Decolonize This Place raised a reality,
and that is that a member of the board is
the CEO, maybe it’s chairman of the board,
maybe it’s both, of a manufacturing
company that makes teargas
that was used on the US Southern border.
My own position is that these
protests will continue.
The only hope that I have is
that they will be nonviolent.
I think bringing one’s concerns to a
museum, when done in a nonviolent way,
is what’s going to happen and should happen. I also think though that we could handle
potentially difficult situations much
more wisely. I’m going to give an example that’s a little
different, Shannon, from what you just raised.
When the Brooklyn Museum hired a curator
of African art, there was an uproar.
>> That’s right, yeah. >> And the uproar was because the curator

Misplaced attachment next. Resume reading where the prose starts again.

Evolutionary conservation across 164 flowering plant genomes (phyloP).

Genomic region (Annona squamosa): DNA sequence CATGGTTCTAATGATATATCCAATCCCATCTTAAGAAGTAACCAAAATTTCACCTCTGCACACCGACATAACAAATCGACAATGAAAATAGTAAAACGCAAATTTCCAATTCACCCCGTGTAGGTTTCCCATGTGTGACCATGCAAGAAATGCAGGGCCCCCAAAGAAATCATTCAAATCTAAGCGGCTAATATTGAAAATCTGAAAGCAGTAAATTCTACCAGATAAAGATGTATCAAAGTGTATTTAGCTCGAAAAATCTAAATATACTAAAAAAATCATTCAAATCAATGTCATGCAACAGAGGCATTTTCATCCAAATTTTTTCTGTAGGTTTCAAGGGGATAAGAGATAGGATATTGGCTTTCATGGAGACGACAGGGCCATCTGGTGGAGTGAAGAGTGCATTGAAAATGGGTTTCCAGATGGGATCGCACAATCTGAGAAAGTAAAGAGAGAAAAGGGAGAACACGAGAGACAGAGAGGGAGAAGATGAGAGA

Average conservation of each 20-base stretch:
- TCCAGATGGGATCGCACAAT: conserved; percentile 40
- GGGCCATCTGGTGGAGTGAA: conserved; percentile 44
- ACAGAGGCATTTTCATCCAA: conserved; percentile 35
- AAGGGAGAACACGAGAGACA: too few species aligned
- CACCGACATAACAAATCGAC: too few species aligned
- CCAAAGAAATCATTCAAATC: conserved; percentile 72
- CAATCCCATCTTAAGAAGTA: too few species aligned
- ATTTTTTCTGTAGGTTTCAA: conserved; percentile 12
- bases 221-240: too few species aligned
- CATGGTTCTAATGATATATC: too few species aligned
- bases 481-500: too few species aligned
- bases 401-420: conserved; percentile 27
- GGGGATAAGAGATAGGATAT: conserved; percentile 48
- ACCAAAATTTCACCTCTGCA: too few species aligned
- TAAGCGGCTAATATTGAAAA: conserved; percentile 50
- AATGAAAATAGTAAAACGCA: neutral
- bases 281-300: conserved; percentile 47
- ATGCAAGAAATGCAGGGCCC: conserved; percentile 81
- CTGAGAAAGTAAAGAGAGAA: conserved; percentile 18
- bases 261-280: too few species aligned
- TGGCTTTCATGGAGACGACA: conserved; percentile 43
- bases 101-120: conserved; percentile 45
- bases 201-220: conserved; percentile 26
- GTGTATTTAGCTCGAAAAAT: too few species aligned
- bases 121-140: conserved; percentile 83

is neither African nor a person of colour.
And those protesting said, “Here we go again.
More white folk in positions
of authority in museums.”
I am willing to bet, if I were a betting woman, that that situation could have
been handled very differently.
If, for example, before making that
appointment, making that announcement,
there had been an outreach to communities
of colour to say, “Come, sit down,
we want you to see the resume of this
individual that we’re about to hire.
We want you to understand that
there is overwhelming evidence
that as a white woman, she’s done the work. She’s done the work to be able
to carry out this position
and to do it respectfully and effectively.” So that’s just an example of what
I’m saying we can be much smarter
by the way that we handle these situations. We could be far more proactive rather
than waiting until Decolonize This Place